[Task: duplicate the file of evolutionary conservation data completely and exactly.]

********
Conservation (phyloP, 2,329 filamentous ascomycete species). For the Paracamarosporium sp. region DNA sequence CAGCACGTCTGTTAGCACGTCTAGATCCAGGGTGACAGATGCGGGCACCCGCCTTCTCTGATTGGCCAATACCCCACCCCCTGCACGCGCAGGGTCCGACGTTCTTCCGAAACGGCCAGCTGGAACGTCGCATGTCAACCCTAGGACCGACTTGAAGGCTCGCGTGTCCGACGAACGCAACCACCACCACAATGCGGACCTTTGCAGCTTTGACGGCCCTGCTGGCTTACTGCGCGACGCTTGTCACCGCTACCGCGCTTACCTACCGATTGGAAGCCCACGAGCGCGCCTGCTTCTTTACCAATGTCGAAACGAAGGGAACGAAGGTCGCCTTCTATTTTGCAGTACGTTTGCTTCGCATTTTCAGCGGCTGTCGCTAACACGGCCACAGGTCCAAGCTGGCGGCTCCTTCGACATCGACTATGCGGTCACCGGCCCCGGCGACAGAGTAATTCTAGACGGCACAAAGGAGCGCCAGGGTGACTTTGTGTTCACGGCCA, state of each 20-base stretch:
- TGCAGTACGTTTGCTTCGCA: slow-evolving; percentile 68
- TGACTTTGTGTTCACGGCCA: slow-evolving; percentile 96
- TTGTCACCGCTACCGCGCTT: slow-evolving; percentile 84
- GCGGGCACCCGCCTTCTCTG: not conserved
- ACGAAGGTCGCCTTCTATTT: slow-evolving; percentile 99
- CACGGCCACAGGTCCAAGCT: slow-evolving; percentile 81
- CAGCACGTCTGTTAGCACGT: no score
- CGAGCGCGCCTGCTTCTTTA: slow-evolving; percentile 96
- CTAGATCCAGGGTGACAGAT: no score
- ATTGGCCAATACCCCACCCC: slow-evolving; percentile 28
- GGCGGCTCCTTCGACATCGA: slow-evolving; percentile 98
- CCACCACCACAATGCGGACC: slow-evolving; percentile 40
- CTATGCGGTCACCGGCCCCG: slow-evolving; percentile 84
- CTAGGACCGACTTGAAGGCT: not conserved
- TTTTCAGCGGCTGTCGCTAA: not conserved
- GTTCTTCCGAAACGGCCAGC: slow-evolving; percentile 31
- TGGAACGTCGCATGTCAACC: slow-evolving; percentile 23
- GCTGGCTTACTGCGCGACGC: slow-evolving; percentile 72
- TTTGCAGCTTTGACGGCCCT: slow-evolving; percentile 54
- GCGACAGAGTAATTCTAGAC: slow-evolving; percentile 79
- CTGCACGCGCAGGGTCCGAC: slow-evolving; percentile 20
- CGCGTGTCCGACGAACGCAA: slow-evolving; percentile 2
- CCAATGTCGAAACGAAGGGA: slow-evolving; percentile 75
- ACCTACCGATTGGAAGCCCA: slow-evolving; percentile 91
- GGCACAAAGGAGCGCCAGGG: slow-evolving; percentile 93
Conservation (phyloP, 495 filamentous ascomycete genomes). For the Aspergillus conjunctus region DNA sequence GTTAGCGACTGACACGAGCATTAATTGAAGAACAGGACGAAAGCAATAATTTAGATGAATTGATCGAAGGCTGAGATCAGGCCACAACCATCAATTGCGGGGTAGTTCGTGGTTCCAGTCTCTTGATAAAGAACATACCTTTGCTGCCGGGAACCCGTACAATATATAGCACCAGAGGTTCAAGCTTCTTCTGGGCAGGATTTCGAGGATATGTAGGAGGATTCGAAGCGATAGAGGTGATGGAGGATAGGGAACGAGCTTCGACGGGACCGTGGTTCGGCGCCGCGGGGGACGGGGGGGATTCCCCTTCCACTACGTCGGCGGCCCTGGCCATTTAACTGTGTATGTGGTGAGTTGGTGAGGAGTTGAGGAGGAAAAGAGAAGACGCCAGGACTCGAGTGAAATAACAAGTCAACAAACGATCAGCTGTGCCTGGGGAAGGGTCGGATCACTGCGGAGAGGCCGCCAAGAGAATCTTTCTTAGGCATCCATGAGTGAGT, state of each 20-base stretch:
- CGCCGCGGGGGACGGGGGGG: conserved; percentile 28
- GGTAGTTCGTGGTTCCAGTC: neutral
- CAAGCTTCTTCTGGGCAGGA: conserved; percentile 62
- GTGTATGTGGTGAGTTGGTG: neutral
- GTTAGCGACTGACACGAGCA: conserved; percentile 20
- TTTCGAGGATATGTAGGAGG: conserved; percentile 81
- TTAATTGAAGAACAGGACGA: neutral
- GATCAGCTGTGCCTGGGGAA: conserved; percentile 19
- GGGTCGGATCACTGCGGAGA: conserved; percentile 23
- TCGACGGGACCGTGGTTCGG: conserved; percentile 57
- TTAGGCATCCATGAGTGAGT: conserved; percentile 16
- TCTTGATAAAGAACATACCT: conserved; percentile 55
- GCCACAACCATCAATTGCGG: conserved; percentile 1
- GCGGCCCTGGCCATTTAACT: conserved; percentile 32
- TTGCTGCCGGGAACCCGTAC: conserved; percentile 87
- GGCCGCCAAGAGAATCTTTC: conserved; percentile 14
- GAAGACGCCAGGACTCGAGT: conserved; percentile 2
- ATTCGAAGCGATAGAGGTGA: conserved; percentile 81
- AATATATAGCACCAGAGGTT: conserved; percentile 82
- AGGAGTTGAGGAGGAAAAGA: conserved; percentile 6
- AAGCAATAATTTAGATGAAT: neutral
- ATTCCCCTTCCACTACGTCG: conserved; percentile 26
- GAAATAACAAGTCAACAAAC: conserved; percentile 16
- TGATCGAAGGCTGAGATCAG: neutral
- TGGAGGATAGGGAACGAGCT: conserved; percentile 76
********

Conservation (phyloP, 2,329 filamentous ascomycete species). For the Paracamarosporium sp. region DNA sequence CAGCACGTCTGTTAGCACGTCTAGATCCAGGGTGACAGATGCGGGCACCCGCCTTCTCTGATTGGCCAATACCCCACCCCCTGCACGCGCAGGGTCCGACGTTCTTCCGAAACGGCCAGCTGGAACGTCGCATGTCAACCCTAGGACCGACTTGAAGGCTCGCGTGTCCGACGAACGCAACCACCACCACAATGCGGACCTTTGCAGCTTTGACGGCCCTGCTGGCTTACTGCGCGACGCTTGTCACCGCTACCGCGCTTACCTACCGATTGGAAGCCCACGAGCGCGCCTGCTTCTTTACCAATGTCGAAACGAAGGGAACGAAGGTCGCCTTCTATTTTGCAGTACGTTTGCTTCGCATTTTCAGCGGCTGTCGCTAACACGGCCACAGGTCCAAGCTGGCGGCTCCTTCGACATCGACTATGCGGTCACCGGCCCCGGCGACAGAGTAATTCTAGACGGCACAAAGGAGCGCCAGGGTGACTTTGTGTTCACGGCCA, state of each 20-base stretch:
- TGCAGTACGTTTGCTTCGCA: slow-evolving; percentile 68
- TGACTTTGTGTTCACGGCCA: slow-evolving; percentile 96
- TTGTCACCGCTACCGCGCTT: slow-evolving; percentile 84
- GCGGGCACCCGCCTTCTCTG: not conserved
- ACGAAGGTCGCCTTCTATTT: slow-evolving; percentile 99
- CACGGCCACAGGTCCAAGCT: slow-evolving; percentile 81
- CAGCACGTCTGTTAGCACGT: no score
- CGAGCGCGCCTGCTTCTTTA: slow-evolving; percentile 96
- CTAGATCCAGGGTGACAGAT: no score
- ATTGGCCAATACCCCACCCC: slow-evolving; percentile 28
- GGCGGCTCCTTCGACATCGA: slow-evolving; percentile 98
- CCACCACCACAATGCGGACC: slow-evolving; percentile 40
- CTATGCGGTCACCGGCCCCG: slow-evolving; percentile 84
- CTAGGACCGACTTGAAGGCT: not conserved
- TTTTCAGCGGCTGTCGCTAA: not conserved
- GTTCTTCCGAAACGGCCAGC: slow-evolving; percentile 31
- TGGAACGTCGCATGTCAACC: slow-evolving; percentile 23
- GCTGGCTTACTGCGCGACGC: slow-evolving; percentile 72
- TTTGCAGCTTTGACGGCCCT: slow-evolving; percentile 54
- GCGACAGAGTAATTCTAGAC: slow-evolving; percentile 79
- CTGCACGCGCAGGGTCCGAC: slow-evolving; percentile 20
- CGCGTGTCCGACGAACGCAA: slow-evolving; percentile 2
- CCAATGTCGAAACGAAGGGA: slow-evolving; percentile 75
- ACCTACCGATTGGAAGCCCA: slow-evolving; percentile 91
- GGCACAAAGGAGCGCCAGGG: slow-evolving; percentile 93
Conservation (phyloP, 495 filamentous ascomycete genomes). For the Aspergillus conjunctus region DNA sequence GTTAGCGACTGACACGAGCATTAATTGAAGAACAGGACGAAAGCAATAATTTAGATGAATTGATCGAAGGCTGAGATCAGGCCACAACCATCAATTGCGGGGTAGTTCGTGGTTCCAGTCTCTTGATAAAGAACATACCTTTGCTGCCGGGAACCCGTACAATATATAGCACCAGAGGTTCAAGCTTCTTCTGGGCAGGATTTCGAGGATATGTAGGAGGATTCGAAGCGATAGAGGTGATGGAGGATAGGGAACGAGCTTCGACGGGACCGTGGTTCGGCGCCGCGGGGGACGGGGGGGATTCCCCTTCCACTACGTCGGCGGCCCTGGCCATTTAACTGTGTATGTGGTGAGTTGGTGAGGAGTTGAGGAGGAAAAGAGAAGACGCCAGGACTCGAGTGAAATAACAAGTCAACAAACGATCAGCTGTGCCTGGGGAAGGGTCGGATCACTGCGGAGAGGCCGCCAAGAGAATCTTTCTTAGGCATCCATGAGTGAGT, state of each 20-base stretch:
- CGCCGCGGGGGACGGGGGGG: conserved; percentile 28
- GGTAGTTCGTGGTTCCAGTC: neutral
- CAAGCTTCTTCTGGGCAGGA: conserved; percentile 62
- GTGTATGTGGTGAGTTGGTG: neutral
- GTTAGCGACTGACACGAGCA: conserved; percentile 20
- TTTCGAGGATATGTAGGAGG: conserved; percentile 81
- TTAATTGAAGAACAGGACGA: neutral
- GATCAGCTGTGCCTGGGGAA: conserved; percentile 19
- GGGTCGGATCACTGCGGAGA: conserved; percentile 23
- TCGACGGGACCGTGGTTCGG: conserved; percentile 57
- TTAGGCATCCATGAGTGAGT: conserved; percentile 16
- TCTTGATAAAGAACATACCT: conserved; percentile 55
- GCCACAACCATCAATTGCGG: conserved; percentile 1
- GCGGCCCTGGCCATTTAACT: conserved; percentile 32
- TTGCTGCCGGGAACCCGTAC: conserved; percentile 87
- GGCCGCCAAGAGAATCTTTC: conserved; percentile 14
- GAAGACGCCAGGACTCGAGT: conserved; percentile 2
- ATTCGAAGCGATAGAGGTGA: conserved; percentile 81
- AATATATAGCACCAGAGGTT: conserved; percentile 82
- AGGAGTTGAGGAGGAAAAGA: conserved; percentile 6
- AAGCAATAATTTAGATGAAT: neutral
- ATTCCCCTTCCACTACGTCG: conserved; percentile 26
- GAAATAACAAGTCAACAAAC: conserved; percentile 16
- TGATCGAAGGCTGAGATCAG: neutral
- TGGAGGATAGGGAACGAGCT: conserved; percentile 76